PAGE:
An Alabama newspaper that found itself in the national spotlight over its owner’s call for a Ku Klux Klan revival won’t move in the direction that the new Black editor wanted.
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Elecia R. Dexter, who the owner hired in February apparently to quiet the storm, stepped down from her job as editor and publisher Friday, the New York Times reported. She had hoped to make the Democrat-Reporter more reflective of the racially diverse city of Linden, which is about 59 percent white and 41 percent African-American.
The owner, Goodloe Sutton, received his 15 minutes of national fame after the Montgomery Advertiser confirmed on Feb. 18 that he wrote a Feb. 14 editorial that called for the KKK’s revival. In his piece, Sutton said he wanted “the Klan to go up there and clean out D.C.” of Democrats and Republicans who act like Democrats.
“I would have liked it to turn out a different way, but it didn’t. This is a hard one because it’s sad — so much good could have come out of this,” Dexter said.
Dexter said that 80-year-old Sutton had interfered with her editorial leadership of the newspaper since she took over. In one instance, he emailed an altered version of the Feb. 28 issue of the paper to local news outlets and advertisers. She felt that it was necessary in another instance to send out a news release saying that a recent issue of the paper “does not reflect the views or thoughts” of the new editor.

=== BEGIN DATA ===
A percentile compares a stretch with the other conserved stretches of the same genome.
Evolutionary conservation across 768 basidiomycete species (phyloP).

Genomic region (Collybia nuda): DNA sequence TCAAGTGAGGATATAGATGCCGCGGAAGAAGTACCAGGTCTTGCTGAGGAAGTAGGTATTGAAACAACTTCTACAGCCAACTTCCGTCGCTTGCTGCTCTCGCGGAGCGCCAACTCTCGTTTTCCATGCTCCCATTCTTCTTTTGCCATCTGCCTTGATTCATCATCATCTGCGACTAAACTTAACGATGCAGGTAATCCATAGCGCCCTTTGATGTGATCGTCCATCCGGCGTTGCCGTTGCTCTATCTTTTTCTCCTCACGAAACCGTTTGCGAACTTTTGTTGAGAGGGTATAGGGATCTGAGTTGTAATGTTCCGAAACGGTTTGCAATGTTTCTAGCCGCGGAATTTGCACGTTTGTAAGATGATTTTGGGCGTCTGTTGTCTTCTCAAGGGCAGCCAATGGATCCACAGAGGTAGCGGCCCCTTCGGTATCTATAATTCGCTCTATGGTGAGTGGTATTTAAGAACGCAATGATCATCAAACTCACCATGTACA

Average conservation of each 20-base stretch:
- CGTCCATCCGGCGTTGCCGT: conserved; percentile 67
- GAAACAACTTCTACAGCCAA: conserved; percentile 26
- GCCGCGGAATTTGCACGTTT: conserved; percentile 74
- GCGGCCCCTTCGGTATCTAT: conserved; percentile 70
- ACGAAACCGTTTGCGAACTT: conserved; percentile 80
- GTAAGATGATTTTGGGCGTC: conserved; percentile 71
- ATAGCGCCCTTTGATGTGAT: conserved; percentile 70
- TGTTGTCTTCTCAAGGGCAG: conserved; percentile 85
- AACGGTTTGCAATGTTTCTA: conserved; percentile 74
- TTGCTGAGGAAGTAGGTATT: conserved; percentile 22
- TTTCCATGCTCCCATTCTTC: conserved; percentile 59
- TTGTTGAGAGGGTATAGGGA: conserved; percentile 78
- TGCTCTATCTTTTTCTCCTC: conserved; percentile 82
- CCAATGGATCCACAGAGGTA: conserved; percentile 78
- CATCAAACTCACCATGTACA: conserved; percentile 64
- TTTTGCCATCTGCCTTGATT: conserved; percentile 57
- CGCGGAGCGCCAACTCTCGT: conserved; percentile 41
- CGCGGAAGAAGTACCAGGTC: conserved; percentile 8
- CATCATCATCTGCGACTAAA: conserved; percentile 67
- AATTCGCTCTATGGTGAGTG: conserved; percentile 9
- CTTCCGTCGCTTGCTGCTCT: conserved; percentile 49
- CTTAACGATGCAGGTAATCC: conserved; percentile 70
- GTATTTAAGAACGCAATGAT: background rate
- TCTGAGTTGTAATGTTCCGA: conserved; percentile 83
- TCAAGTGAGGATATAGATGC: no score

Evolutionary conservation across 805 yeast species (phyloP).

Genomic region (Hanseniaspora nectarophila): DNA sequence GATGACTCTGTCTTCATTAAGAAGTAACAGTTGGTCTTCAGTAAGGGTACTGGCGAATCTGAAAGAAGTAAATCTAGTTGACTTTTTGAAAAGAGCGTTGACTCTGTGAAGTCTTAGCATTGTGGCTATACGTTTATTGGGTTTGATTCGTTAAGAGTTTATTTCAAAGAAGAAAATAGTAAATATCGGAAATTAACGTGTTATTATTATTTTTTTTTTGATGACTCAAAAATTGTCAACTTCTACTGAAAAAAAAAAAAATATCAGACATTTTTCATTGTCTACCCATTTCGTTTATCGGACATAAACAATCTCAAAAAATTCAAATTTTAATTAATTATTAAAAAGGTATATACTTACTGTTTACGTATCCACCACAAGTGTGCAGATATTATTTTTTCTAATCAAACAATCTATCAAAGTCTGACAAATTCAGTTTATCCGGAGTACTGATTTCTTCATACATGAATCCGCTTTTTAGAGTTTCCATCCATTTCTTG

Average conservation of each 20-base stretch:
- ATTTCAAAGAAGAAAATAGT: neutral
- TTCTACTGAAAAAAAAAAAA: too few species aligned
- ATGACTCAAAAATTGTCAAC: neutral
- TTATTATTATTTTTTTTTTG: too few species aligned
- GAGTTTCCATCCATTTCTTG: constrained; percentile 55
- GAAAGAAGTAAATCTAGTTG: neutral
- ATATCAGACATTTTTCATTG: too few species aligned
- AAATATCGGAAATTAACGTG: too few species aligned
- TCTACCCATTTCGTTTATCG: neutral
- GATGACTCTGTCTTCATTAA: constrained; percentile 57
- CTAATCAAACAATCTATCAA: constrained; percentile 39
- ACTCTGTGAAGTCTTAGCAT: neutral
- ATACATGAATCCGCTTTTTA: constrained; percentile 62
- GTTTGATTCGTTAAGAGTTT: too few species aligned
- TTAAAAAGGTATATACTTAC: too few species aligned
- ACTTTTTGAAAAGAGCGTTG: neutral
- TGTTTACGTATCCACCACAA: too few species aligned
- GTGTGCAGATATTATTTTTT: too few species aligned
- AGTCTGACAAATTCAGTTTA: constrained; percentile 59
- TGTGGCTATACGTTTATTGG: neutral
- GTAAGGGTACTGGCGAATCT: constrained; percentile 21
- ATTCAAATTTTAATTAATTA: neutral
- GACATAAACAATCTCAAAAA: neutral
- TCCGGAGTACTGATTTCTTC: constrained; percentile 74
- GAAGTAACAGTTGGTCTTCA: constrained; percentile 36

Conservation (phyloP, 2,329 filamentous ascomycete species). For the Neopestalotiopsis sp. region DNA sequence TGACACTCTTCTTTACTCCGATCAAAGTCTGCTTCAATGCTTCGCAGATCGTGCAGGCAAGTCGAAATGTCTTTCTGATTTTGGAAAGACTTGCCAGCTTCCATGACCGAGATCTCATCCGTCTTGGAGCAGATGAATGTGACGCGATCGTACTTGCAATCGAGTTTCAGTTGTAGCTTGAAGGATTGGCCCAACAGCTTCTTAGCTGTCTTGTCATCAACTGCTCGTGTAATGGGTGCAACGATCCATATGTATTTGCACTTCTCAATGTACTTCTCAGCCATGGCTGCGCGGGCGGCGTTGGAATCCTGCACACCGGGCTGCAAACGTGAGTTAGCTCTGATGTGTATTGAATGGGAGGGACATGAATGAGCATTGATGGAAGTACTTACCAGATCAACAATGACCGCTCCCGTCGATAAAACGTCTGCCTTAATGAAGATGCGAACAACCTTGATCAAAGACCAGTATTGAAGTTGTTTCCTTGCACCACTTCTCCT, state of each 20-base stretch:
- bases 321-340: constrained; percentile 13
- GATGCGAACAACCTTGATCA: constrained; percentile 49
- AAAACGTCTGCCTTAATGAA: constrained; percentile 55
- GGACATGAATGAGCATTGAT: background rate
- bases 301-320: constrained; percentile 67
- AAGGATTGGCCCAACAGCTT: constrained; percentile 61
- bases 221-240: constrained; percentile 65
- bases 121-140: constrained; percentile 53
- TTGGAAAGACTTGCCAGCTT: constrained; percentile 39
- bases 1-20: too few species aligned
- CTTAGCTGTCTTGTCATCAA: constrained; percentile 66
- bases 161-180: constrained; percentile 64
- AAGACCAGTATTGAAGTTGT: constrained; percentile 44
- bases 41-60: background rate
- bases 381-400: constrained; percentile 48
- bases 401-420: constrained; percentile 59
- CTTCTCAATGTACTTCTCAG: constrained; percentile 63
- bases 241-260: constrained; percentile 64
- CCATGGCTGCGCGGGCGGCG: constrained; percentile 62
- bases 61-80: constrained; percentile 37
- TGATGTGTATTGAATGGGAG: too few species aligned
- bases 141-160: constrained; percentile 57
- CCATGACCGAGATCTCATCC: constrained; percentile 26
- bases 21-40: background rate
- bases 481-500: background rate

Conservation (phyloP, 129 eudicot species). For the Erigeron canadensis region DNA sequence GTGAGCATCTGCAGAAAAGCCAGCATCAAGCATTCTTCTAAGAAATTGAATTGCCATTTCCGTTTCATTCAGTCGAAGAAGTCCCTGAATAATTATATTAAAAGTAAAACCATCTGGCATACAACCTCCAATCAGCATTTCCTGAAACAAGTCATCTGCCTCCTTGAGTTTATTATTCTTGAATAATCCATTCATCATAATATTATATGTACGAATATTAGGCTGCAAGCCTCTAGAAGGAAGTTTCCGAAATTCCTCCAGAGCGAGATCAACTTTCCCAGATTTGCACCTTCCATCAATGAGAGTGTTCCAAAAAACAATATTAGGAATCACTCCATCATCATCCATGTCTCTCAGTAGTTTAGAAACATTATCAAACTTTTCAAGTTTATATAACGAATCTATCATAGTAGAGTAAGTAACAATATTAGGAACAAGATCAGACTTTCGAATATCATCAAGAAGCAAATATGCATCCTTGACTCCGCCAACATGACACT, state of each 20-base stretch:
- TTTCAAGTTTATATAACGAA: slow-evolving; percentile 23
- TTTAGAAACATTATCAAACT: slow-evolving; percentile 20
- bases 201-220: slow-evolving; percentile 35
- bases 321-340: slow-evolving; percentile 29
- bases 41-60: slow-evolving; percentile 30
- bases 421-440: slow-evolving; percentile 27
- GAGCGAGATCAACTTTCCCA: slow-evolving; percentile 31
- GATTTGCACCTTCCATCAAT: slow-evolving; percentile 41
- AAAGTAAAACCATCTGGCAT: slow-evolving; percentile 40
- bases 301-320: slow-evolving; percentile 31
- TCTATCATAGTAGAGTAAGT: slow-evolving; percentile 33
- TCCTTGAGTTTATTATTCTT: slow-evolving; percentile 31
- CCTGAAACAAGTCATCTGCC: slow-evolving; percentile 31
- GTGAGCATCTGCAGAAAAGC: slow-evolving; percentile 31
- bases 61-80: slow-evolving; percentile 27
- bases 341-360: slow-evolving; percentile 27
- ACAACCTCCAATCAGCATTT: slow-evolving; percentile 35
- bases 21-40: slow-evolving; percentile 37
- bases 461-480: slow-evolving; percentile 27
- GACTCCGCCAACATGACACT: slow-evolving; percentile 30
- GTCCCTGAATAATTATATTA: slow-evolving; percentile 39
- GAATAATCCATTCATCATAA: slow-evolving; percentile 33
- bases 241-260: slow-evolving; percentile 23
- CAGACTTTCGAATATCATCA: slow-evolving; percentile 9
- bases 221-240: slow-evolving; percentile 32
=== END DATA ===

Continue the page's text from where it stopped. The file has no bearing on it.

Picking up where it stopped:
After his controversial editorial, Sutton stood by his words when the Montgomery Advertiser asked for clarification. “We’ll get the hemp ropes out, loop them over a tall limb and hang all of them,” Sutton said, clearly advocating lynching.
Sutton’s family has owned the newspaper, which has been in existence since 1879, for decades. But it had become “a one-man show” under Sutton’s leadership. Circulation has fallen to a few thousand.
Despite the firestorm in February, Sutton had declined to step down. However, he finally yielded under pressure. Sutton said his decision to resign as editor had nothing to do with the controversy—pointing instead to his age.
Dexter, 46, said she has a background in human resources and started working in the front office of the newspaper a few weeks before the controversy erupted.
She recalled to the Times about having a “very open and direct dialogue” with Sutton after he published his KKK editorial, one in a long history of racially-tinged pieces. He offered Dexter the job, as she was debating in her mind whether to leave the company.
Sutton said Dexter is someone “who can get things done.”
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